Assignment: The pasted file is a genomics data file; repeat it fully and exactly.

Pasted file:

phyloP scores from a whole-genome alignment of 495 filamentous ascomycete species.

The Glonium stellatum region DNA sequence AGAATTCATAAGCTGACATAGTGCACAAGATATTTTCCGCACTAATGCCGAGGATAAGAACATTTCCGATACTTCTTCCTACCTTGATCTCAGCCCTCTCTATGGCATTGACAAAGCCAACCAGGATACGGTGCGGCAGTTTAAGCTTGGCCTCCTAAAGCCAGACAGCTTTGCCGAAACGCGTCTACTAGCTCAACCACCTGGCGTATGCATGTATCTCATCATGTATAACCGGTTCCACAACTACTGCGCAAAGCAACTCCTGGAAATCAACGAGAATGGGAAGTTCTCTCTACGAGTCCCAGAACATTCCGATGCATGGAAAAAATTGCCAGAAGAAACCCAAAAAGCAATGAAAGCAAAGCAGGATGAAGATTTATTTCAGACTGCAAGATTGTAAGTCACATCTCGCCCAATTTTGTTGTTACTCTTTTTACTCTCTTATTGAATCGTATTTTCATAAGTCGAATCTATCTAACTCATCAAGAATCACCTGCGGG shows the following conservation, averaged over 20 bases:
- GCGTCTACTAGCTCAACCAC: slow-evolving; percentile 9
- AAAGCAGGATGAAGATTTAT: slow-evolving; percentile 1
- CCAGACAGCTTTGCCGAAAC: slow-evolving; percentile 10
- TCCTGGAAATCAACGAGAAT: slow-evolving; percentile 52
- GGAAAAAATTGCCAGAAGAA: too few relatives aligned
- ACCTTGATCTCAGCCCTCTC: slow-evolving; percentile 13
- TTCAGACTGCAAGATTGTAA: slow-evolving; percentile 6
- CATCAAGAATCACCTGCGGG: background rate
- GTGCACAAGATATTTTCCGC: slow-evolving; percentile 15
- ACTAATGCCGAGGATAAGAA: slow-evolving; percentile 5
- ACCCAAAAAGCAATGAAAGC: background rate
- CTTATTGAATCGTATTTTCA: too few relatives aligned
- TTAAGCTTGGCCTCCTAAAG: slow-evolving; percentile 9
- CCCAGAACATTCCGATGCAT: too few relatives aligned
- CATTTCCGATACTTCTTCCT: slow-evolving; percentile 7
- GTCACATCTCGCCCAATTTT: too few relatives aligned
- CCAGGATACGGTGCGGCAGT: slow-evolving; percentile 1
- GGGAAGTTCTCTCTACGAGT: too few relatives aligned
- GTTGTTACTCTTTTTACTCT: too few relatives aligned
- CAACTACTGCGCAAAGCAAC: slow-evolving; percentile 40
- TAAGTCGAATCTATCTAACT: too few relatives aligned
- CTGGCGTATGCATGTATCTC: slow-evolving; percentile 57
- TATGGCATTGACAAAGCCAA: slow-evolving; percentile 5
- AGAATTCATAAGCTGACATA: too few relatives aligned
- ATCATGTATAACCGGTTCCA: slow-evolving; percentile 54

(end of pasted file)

phyloP scores from a whole-genome alignment of 495 filamentous ascomycete species.

The Glonium stellatum region DNA sequence AGAATTCATAAGCTGACATAGTGCACAAGATATTTTCCGCACTAATGCCGAGGATAAGAACATTTCCGATACTTCTTCCTACCTTGATCTCAGCCCTCTCTATGGCATTGACAAAGCCAACCAGGATACGGTGCGGCAGTTTAAGCTTGGCCTCCTAAAGCCAGACAGCTTTGCCGAAACGCGTCTACTAGCTCAACCACCTGGCGTATGCATGTATCTCATCATGTATAACCGGTTCCACAACTACTGCGCAAAGCAACTCCTGGAAATCAACGAGAATGGGAAGTTCTCTCTACGAGTCCCAGAACATTCCGATGCATGGAAAAAATTGCCAGAAGAAACCCAAAAAGCAATGAAAGCAAAGCAGGATGAAGATTTATTTCAGACTGCAAGATTGTAAGTCACATCTCGCCCAATTTTGTTGTTACTCTTTTTACTCTCTTATTGAATCGTATTTTCATAAGTCGAATCTATCTAACTCATCAAGAATCACCTGCGGG shows the following conservation, averaged over 20 bases:
- GCGTCTACTAGCTCAACCAC: slow-evolving; percentile 9
- AAAGCAGGATGAAGATTTAT: slow-evolving; percentile 1
- CCAGACAGCTTTGCCGAAAC: slow-evolving; percentile 10
- TCCTGGAAATCAACGAGAAT: slow-evolving; percentile 52
- GGAAAAAATTGCCAGAAGAA: too few relatives aligned
- ACCTTGATCTCAGCCCTCTC: slow-evolving; percentile 13
- TTCAGACTGCAAGATTGTAA: slow-evolving; percentile 6
- CATCAAGAATCACCTGCGGG: background rate
- GTGCACAAGATATTTTCCGC: slow-evolving; percentile 15
- ACTAATGCCGAGGATAAGAA: slow-evolving; percentile 5
- ACCCAAAAAGCAATGAAAGC: background rate
- CTTATTGAATCGTATTTTCA: too few relatives aligned
- TTAAGCTTGGCCTCCTAAAG: slow-evolving; percentile 9
- CCCAGAACATTCCGATGCAT: too few relatives aligned
- CATTTCCGATACTTCTTCCT: slow-evolving; percentile 7
- GTCACATCTCGCCCAATTTT: too few relatives aligned
- CCAGGATACGGTGCGGCAGT: slow-evolving; percentile 1
- GGGAAGTTCTCTCTACGAGT: too few relatives aligned
- GTTGTTACTCTTTTTACTCT: too few relatives aligned
- CAACTACTGCGCAAAGCAAC: slow-evolving; percentile 40
- TAAGTCGAATCTATCTAACT: too few relatives aligned
- CTGGCGTATGCATGTATCTC: slow-evolving; percentile 57
- TATGGCATTGACAAAGCCAA: slow-evolving; percentile 5
- AGAATTCATAAGCTGACATA: too few relatives aligned
- ATCATGTATAACCGGTTCCA: slow-evolving; percentile 54